I sold my beloved K40 today, way too cheap.
But in return I have got a little more space in the workshop and we will probably get a new member here in the forum, it’s not bad either.
I sold my beloved K40 today, way too cheap.
Hey! That’s my hometown team logo.
Goodbye ol’ K40. We hardly knew you.
You’ll have to update your profile to add your new system and ‘bury’ the K40. RIP.
Or, would you call it a divorce?
An amicable parting of the ways?
Keep in mind that if you do replace it, the new machine will take up far more room.
You’re right, but it hurts.
It has been standing still for a month, but I want to show the buyer that it works, so water on and we cut 4mm playwood … nice machine, really nice machine …, I think the man will be happy.
Now I just need to sell my first love - my Aleksmaker 5.5Watt, … I think I save it, it does not take up much space either, upright
… it has been replaced !!! - and the new one fills twice as much space
p.s.: can i ask at what price have you sold your beloved K40?
ca. $230, Mini-Gerbil alone costs $ 90…
Have updated the profile, good you mentioned it because I forgot it when I bought my OMT.
damn… at this price… unluckily we are too far…
argh, I was also a little annoyed afterwards that I have set the price so low. On the other hand, it only took 20 minutes to get more space in the workshop.
By the way … I also have a 3040 cnc I have not used for a year or more …
hmmmm naaa looking for K40, even if my wife will throw me and K40 out of the window…
I would always highly recommend a K40, to start with. I would even skip the diode laser as the first time laser, unless you just want to engrave.
Only downside, the M2 controller (needs to be replaced), the working area is with 320x230 too small and a height adjustment of laser head is missing but it can be added later. This also applies to air for the nozzle, it must also be added later.
all things that i know thanks to you former users of K40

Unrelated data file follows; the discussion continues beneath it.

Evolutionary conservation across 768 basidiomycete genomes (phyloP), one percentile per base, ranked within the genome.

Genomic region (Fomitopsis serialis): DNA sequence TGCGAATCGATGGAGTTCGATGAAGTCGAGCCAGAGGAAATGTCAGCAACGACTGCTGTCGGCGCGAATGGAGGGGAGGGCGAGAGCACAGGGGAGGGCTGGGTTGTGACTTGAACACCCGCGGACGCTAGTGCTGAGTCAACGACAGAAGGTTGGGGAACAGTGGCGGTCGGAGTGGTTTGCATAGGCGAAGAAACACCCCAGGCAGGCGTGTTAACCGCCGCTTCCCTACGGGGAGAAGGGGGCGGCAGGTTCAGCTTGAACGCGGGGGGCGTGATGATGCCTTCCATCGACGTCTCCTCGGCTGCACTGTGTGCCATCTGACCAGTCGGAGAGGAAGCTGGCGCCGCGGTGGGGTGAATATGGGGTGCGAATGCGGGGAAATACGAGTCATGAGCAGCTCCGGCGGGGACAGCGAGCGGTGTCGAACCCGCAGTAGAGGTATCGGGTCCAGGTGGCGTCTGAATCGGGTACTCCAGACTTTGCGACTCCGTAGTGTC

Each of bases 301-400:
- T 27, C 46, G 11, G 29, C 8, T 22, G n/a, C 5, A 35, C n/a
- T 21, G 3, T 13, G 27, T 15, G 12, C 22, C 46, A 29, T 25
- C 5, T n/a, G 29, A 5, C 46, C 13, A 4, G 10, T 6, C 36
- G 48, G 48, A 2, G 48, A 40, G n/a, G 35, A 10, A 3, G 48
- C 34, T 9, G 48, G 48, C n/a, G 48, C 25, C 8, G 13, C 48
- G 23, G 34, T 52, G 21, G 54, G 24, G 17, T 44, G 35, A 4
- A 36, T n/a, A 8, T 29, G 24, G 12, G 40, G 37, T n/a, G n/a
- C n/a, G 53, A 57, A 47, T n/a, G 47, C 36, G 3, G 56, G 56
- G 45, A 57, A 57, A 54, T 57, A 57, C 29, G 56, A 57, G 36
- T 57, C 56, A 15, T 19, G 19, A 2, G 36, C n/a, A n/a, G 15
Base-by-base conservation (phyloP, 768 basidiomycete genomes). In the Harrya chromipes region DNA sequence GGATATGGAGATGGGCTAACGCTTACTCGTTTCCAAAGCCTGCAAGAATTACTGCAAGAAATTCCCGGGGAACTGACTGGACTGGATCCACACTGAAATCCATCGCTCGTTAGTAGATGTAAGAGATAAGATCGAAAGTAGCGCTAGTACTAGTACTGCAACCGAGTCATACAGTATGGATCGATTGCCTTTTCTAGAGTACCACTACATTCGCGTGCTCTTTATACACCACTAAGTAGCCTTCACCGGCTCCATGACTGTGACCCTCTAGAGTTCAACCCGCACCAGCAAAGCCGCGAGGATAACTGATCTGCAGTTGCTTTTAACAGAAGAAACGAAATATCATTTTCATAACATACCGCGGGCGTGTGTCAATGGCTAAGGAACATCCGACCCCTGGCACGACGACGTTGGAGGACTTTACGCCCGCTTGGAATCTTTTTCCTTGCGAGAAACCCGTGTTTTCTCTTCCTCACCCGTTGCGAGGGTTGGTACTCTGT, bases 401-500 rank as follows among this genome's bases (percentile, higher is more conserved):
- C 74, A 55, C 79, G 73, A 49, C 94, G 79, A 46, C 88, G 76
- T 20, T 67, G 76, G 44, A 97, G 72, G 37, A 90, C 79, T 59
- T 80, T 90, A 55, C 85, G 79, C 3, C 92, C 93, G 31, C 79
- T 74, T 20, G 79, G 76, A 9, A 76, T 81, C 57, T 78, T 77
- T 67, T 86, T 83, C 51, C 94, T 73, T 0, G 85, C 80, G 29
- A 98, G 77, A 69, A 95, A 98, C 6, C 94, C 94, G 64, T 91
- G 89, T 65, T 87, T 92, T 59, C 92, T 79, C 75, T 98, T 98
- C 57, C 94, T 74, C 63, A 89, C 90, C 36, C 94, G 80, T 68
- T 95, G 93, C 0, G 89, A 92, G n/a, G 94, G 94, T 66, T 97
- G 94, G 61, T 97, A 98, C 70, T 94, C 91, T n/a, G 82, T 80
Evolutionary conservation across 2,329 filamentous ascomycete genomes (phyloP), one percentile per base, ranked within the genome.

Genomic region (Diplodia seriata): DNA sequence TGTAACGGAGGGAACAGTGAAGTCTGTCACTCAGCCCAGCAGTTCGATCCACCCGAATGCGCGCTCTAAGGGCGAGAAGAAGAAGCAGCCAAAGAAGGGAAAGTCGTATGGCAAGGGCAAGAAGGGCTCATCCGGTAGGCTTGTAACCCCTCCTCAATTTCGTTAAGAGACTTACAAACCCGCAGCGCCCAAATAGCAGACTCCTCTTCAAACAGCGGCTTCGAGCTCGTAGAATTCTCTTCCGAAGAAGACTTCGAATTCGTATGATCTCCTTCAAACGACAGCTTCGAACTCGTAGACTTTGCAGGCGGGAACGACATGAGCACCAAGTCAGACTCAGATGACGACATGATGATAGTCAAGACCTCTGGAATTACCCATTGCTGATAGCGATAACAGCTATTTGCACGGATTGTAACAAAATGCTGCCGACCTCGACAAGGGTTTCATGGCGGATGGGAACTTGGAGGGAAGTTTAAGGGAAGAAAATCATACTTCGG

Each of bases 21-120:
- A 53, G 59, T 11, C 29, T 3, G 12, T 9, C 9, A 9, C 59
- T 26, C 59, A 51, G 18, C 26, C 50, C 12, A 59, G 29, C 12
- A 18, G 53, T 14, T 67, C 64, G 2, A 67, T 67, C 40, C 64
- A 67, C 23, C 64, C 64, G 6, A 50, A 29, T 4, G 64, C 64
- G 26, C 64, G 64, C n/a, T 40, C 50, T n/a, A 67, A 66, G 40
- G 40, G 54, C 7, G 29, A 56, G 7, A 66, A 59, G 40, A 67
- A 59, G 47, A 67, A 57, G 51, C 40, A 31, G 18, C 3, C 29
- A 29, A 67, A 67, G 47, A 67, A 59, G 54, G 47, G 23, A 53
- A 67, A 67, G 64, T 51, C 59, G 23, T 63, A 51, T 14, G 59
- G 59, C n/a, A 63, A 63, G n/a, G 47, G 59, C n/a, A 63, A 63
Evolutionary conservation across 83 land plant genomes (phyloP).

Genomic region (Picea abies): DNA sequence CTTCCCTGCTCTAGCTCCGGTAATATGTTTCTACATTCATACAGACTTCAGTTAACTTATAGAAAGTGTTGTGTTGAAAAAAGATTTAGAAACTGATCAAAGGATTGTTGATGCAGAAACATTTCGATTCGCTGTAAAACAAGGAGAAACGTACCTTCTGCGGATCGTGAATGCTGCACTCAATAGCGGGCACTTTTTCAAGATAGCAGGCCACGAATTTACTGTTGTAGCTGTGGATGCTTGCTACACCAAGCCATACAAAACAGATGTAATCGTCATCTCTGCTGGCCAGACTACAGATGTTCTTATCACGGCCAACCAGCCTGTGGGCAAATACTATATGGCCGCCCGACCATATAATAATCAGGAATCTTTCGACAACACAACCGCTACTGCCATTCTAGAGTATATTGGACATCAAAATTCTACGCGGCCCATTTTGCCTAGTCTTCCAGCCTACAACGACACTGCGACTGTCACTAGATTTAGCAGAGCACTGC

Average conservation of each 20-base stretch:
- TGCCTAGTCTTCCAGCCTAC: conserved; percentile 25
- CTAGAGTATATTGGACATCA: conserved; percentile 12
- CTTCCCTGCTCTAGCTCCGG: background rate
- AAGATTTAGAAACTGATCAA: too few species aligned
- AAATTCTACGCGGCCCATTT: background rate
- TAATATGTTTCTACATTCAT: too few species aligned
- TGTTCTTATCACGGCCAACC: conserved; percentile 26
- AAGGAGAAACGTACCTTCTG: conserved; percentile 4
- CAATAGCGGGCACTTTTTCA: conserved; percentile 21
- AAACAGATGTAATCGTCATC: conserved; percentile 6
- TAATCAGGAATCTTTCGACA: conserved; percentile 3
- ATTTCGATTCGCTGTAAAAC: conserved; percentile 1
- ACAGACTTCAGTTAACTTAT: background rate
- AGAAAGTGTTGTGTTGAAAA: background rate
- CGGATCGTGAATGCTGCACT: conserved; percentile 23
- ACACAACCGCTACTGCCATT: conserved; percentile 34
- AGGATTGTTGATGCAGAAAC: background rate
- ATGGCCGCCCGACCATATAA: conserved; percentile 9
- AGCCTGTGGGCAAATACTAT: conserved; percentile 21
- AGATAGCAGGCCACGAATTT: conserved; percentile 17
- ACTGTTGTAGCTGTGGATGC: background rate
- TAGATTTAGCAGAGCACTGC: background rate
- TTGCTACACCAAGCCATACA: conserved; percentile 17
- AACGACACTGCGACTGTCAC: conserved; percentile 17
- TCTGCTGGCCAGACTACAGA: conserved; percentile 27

… then get started and talk to your wife buy some flowers for her and order the K40!
And remember to do once in a while something useful or beautiful with the laser for the wife and emphasize that it can be much better and nicer with a bigger machine … (do not say you can make money with the machine, it is certainly not easy)
A loving good by to my past K40. I would suggest skipping the K40 and get something bigger. The mods to the K40 are easy but considering the cost that can go to a more powerful and larger bed size machine.
I moved up to a 60 and now wish I would have gone to an 80. I’ll probably mod up the 60 to an 80 or again sell this and buy and 80. No matter what machine spend the money and get the best lenses you can afford. Huge difference with the cut depth, cleanliness of the cuts… huge difference. If folks use/keep there K40 mod it up to the best lenses and get a much better blower, not a heavy duty aquarium pump either.
I still think a K40 is technically and economically an ideal starting machine. Even though there are extra costs in addition to the price of the machine for cooling, compressed air and better lens / mirrors and nozzle … it is still “only” a third of what I just paid for my OMT 6040 / 60W. I have been working seriously for some years with this little machine and it has paid for itself, several times.
Not to forget, if you start it all as a hooby, spend a lot of time with the machine and get smart, then you go one step further and buy a big laser, if you in turn lose the desire after a few months, then the financial damage is manageable.
I never had a K40 but based on the comments I read for years it requires somewhat technical modifications to get it to work well. Some folks are fine with that and others don’t have a clue or desire. I think that’s the market Glowforge has worked hard to meet (and at the other end of the price range from K40), simple for the user to operate.
I do not completely agree with you.
Glowforge is a completely different machine. I’m sure the quality and service are fine with them, but you’re trapped in their software system and you have to buy their spare parts, preferably their own material to engrave and cut with, and all that for a price factor x10 compared to a K40.
But it is completely correct if there is a wife who is bored alone at home and wants to make her own sticks with a name for the vegetables in her garden, or a school class that has everything but also lacks a laser, here fits a Glowforge fine ind.
It definitely takes a bit of craftsmanship to get a K40 safe and technically in order, but you get a fine and cheap workhorse for your efforts.